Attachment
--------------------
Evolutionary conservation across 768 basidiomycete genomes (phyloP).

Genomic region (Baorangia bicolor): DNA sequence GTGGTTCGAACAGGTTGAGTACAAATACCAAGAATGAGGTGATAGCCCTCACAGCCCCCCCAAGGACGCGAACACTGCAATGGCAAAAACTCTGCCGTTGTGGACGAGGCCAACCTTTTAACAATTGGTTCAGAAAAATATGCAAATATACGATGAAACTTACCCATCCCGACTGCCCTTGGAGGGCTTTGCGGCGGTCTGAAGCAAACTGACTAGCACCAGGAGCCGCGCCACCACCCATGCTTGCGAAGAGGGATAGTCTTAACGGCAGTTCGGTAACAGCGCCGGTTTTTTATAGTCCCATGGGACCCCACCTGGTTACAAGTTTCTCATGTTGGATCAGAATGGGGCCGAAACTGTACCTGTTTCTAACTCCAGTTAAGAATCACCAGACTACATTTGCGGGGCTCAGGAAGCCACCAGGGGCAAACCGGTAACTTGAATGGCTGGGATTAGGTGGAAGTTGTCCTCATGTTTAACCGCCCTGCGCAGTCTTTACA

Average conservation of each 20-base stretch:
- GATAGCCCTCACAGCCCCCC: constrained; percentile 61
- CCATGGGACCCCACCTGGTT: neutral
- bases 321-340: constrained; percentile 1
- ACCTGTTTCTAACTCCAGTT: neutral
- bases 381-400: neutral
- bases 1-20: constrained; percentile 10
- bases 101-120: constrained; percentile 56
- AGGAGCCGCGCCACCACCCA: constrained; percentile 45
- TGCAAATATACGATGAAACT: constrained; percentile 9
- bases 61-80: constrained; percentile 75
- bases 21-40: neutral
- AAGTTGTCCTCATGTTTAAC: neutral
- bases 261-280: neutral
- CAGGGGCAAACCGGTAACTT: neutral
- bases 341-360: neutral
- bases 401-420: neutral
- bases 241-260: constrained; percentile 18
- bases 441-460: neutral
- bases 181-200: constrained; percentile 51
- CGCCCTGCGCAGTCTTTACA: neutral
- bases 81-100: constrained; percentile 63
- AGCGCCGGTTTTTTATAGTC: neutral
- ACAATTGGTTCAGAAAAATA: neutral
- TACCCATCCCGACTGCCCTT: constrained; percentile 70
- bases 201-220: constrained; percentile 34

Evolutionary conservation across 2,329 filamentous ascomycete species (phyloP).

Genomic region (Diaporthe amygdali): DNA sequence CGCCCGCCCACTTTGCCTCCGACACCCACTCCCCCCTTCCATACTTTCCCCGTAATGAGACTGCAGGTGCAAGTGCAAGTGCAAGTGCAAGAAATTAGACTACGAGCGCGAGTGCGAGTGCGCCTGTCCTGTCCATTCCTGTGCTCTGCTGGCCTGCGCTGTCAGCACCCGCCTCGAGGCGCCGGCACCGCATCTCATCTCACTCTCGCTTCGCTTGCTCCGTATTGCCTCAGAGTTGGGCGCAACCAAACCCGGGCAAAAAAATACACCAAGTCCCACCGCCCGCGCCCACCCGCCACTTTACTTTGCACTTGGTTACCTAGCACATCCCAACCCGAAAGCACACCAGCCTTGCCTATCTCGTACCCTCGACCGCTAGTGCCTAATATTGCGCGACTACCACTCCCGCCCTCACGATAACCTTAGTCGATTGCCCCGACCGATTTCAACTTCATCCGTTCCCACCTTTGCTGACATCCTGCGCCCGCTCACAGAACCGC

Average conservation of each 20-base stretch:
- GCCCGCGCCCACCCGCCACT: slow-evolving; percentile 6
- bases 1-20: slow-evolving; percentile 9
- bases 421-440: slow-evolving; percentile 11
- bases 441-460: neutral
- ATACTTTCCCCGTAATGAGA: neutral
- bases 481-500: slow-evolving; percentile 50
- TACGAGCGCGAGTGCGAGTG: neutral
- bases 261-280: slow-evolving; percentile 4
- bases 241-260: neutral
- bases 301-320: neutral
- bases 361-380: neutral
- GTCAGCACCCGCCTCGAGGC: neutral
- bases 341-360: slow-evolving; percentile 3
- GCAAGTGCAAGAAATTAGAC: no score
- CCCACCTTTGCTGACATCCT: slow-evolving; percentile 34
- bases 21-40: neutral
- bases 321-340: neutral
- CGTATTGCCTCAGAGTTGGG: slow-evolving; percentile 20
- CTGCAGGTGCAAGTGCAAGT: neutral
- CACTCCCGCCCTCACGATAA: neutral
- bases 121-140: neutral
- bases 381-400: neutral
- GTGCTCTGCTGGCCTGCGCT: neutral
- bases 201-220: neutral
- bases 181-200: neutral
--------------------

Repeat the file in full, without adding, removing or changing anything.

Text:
Evolutionary conservation across 768 basidiomycete genomes (phyloP).

Genomic region (Baorangia bicolor): DNA sequence GTGGTTCGAACAGGTTGAGTACAAATACCAAGAATGAGGTGATAGCCCTCACAGCCCCCCCAAGGACGCGAACACTGCAATGGCAAAAACTCTGCCGTTGTGGACGAGGCCAACCTTTTAACAATTGGTTCAGAAAAATATGCAAATATACGATGAAACTTACCCATCCCGACTGCCCTTGGAGGGCTTTGCGGCGGTCTGAAGCAAACTGACTAGCACCAGGAGCCGCGCCACCACCCATGCTTGCGAAGAGGGATAGTCTTAACGGCAGTTCGGTAACAGCGCCGGTTTTTTATAGTCCCATGGGACCCCACCTGGTTACAAGTTTCTCATGTTGGATCAGAATGGGGCCGAAACTGTACCTGTTTCTAACTCCAGTTAAGAATCACCAGACTACATTTGCGGGGCTCAGGAAGCCACCAGGGGCAAACCGGTAACTTGAATGGCTGGGATTAGGTGGAAGTTGTCCTCATGTTTAACCGCCCTGCGCAGTCTTTACA

Average conservation of each 20-base stretch:
- GATAGCCCTCACAGCCCCCC: constrained; percentile 61
- CCATGGGACCCCACCTGGTT: neutral
- bases 321-340: constrained; percentile 1
- ACCTGTTTCTAACTCCAGTT: neutral
- bases 381-400: neutral
- bases 1-20: constrained; percentile 10
- bases 101-120: constrained; percentile 56
- AGGAGCCGCGCCACCACCCA: constrained; percentile 45
- TGCAAATATACGATGAAACT: constrained; percentile 9
- bases 61-80: constrained; percentile 75
- bases 21-40: neutral
- AAGTTGTCCTCATGTTTAAC: neutral
- bases 261-280: neutral
- CAGGGGCAAACCGGTAACTT: neutral
- bases 341-360: neutral
- bases 401-420: neutral
- bases 241-260: constrained; percentile 18
- bases 441-460: neutral
- bases 181-200: constrained; percentile 51
- CGCCCTGCGCAGTCTTTACA: neutral
- bases 81-100: constrained; percentile 63
- AGCGCCGGTTTTTTATAGTC: neutral
- ACAATTGGTTCAGAAAAATA: neutral
- TACCCATCCCGACTGCCCTT: constrained; percentile 70
- bases 201-220: constrained; percentile 34

Evolutionary conservation across 2,329 filamentous ascomycete species (phyloP).

Genomic region (Diaporthe amygdali): DNA sequence CGCCCGCCCACTTTGCCTCCGACACCCACTCCCCCCTTCCATACTTTCCCCGTAATGAGACTGCAGGTGCAAGTGCAAGTGCAAGTGCAAGAAATTAGACTACGAGCGCGAGTGCGAGTGCGCCTGTCCTGTCCATTCCTGTGCTCTGCTGGCCTGCGCTGTCAGCACCCGCCTCGAGGCGCCGGCACCGCATCTCATCTCACTCTCGCTTCGCTTGCTCCGTATTGCCTCAGAGTTGGGCGCAACCAAACCCGGGCAAAAAAATACACCAAGTCCCACCGCCCGCGCCCACCCGCCACTTTACTTTGCACTTGGTTACCTAGCACATCCCAACCCGAAAGCACACCAGCCTTGCCTATCTCGTACCCTCGACCGCTAGTGCCTAATATTGCGCGACTACCACTCCCGCCCTCACGATAACCTTAGTCGATTGCCCCGACCGATTTCAACTTCATCCGTTCCCACCTTTGCTGACATCCTGCGCCCGCTCACAGAACCGC

Average conservation of each 20-base stretch:
- GCCCGCGCCCACCCGCCACT: slow-evolving; percentile 6
- bases 1-20: slow-evolving; percentile 9
- bases 421-440: slow-evolving; percentile 11
- bases 441-460: neutral
- ATACTTTCCCCGTAATGAGA: neutral
- bases 481-500: slow-evolving; percentile 50
- TACGAGCGCGAGTGCGAGTG: neutral
- bases 261-280: slow-evolving; percentile 4
- bases 241-260: neutral
- bases 301-320: neutral
- bases 361-380: neutral
- GTCAGCACCCGCCTCGAGGC: neutral
- bases 341-360: slow-evolving; percentile 3
- GCAAGTGCAAGAAATTAGAC: no score
- CCCACCTTTGCTGACATCCT: slow-evolving; percentile 34
- bases 21-40: neutral
- bases 321-340: neutral
- CGTATTGCCTCAGAGTTGGG: slow-evolving; percentile 20
- CTGCAGGTGCAAGTGCAAGT: neutral
- CACTCCCGCCCTCACGATAA: neutral
- bases 121-140: neutral
- bases 381-400: neutral
- GTGCTCTGCTGGCCTGCGCT: neutral
- bases 201-220: neutral
- bases 181-200: neutral